Harry Reid had quite the threefer last week. He managed to politicize a national tragedy, allege racism where it doesn’t exist and punch Nevada’s largest university in the mouth, all at the same time.
By now, Nevadans are familiar with the Senate minority leader’s refusal to treat his foot-in-mouth disease. Nothing is beneath the Democrat if he believes points can be scored, dollars can be raised and advantages gained.
But in the aftermath of the horrific massacre of black worshipers at a Charleston, S.C., church by a white supremacist, Sen. Reid went beyond a predictable call for gun control measures that wouldn’t have prevented the shooting. Instead of simply rallying behind the effort to remove the Confederate flag from the grounds of the South Carolina Capitol, he dragged the University of Nevada, Las Vegas into the national debate over Confederate symbols by urging regents to consider abandoning “Rebels” as the school’s nickname.
The suggestion that Rebels gear and the school’s mascot, Hey Reb, might inspire hatred and mass murder is absurd. Sen. Reid is about 40 years late to that discussion.
Yes, the Civil War inspired the Rebels nickname when UNLV was founded in 1957. The university adopted Confederate symbols, not out of allegiance to racism and slavery, but to acknowledge the state’s fierce North-South rivalry and Nevada Southern University’s breakaway from the University of Nevada, Reno. The school’s mascot, Beauregard, was named for a Confederate general. In the 1970s, the school wisely ditched Beauregard, and by the 1990s, Confederate symbols were gone. Hey Reb was inspired by Revolutionary War minutemen.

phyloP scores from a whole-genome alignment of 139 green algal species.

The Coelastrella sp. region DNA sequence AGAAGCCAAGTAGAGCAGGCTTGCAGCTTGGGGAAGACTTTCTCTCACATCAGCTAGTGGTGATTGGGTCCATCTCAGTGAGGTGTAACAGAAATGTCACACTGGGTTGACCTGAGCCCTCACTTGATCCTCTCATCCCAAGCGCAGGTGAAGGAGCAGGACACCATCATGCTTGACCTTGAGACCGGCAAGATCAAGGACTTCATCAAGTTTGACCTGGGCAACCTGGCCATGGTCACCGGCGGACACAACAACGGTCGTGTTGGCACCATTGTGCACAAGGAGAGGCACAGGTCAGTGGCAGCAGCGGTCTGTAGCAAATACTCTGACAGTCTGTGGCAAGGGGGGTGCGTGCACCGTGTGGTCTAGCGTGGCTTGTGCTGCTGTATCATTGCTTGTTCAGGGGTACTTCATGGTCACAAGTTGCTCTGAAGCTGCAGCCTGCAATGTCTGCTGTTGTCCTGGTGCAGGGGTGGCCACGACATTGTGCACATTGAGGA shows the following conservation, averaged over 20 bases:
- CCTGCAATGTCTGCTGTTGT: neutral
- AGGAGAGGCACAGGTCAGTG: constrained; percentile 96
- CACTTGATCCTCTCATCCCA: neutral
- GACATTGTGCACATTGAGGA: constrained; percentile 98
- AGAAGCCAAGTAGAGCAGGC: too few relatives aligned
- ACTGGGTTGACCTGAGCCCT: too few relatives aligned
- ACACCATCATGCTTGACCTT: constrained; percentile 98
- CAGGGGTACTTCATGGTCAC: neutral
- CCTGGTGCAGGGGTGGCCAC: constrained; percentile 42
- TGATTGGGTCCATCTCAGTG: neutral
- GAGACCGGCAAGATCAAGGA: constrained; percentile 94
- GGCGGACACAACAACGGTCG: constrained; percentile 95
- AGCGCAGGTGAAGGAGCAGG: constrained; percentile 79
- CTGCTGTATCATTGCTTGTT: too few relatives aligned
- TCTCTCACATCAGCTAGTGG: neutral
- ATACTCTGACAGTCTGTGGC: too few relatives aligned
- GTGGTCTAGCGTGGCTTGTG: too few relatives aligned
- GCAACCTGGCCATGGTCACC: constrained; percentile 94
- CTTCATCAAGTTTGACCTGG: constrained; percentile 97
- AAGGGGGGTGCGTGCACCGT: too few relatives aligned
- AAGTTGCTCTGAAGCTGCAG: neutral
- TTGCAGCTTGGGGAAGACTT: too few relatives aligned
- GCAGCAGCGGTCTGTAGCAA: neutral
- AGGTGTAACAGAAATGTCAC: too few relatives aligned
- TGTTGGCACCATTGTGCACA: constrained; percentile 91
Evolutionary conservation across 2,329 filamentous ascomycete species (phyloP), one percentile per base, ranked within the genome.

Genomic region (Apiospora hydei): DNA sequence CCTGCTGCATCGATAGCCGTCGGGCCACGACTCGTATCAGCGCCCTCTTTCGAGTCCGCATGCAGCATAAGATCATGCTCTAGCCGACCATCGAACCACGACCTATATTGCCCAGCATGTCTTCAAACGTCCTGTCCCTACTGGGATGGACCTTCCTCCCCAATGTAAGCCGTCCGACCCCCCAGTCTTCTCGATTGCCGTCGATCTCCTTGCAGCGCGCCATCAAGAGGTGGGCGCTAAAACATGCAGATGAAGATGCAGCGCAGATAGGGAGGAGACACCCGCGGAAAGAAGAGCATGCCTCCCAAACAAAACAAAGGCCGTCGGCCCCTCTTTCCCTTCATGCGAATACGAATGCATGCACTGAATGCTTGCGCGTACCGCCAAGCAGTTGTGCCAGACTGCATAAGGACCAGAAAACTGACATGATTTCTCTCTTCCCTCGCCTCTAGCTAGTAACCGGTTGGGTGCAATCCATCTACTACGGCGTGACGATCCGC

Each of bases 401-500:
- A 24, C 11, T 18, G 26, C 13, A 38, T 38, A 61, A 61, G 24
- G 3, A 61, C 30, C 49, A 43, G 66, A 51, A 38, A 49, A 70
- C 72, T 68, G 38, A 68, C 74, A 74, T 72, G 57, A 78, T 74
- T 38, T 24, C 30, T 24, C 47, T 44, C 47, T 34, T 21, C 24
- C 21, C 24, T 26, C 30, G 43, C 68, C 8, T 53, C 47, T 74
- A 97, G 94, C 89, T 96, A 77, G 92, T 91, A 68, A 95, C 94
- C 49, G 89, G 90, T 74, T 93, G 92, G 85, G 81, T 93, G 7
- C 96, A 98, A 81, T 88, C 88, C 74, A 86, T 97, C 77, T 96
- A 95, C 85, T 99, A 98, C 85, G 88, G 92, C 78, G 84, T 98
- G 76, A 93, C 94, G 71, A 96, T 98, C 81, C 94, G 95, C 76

If the Rebels name or Hey Reb were remotely offensive, students and faculty would have seen to a change years ago. UNLV has no trouble attracting African-American students and other racial and ethnic minorities. In fact, U.S. News & World Report consistently ranks UNLV among the top 10 schools in the country for undergraduate diversity — a majority of students are nonwhite.
Sen. Reid has pounced on tragedy previously in the name of political opportunism. In 2013, when seven Marines were killed during a training exercise in Hawthorne, he rushed to the Senate floor to suggest the budget sequester was to blame. It was an outlandish assertion.
And few people are less qualified to be arbiters of racial sensitivity than Sen. Reid. Recall that during the 2008 campaign, he said Barack Obama could win the presidency because he is “light-skinned” and speaks “with no Negro dialect, unless he wanted to have one,” according to the book “Game Change.” He once said he couldn’t understand “how anyone of Hispanic heritage could be a Republican.” He ripped “17 angry white men” as financiers of outside campaign expenditures. And last year, he criticized the Supreme Court’s Hobby Lobby decision by promising that “women’s lives are not determined by virtue of five white men.” Justice Clarence Thomas, who voted with the majority in that case, is black.
If Sen. Reid wants to promote racial healing in this country, we can think of a much better approach than changing UNLV’s nickname. Sen. Reid could try keeping his mouth shut.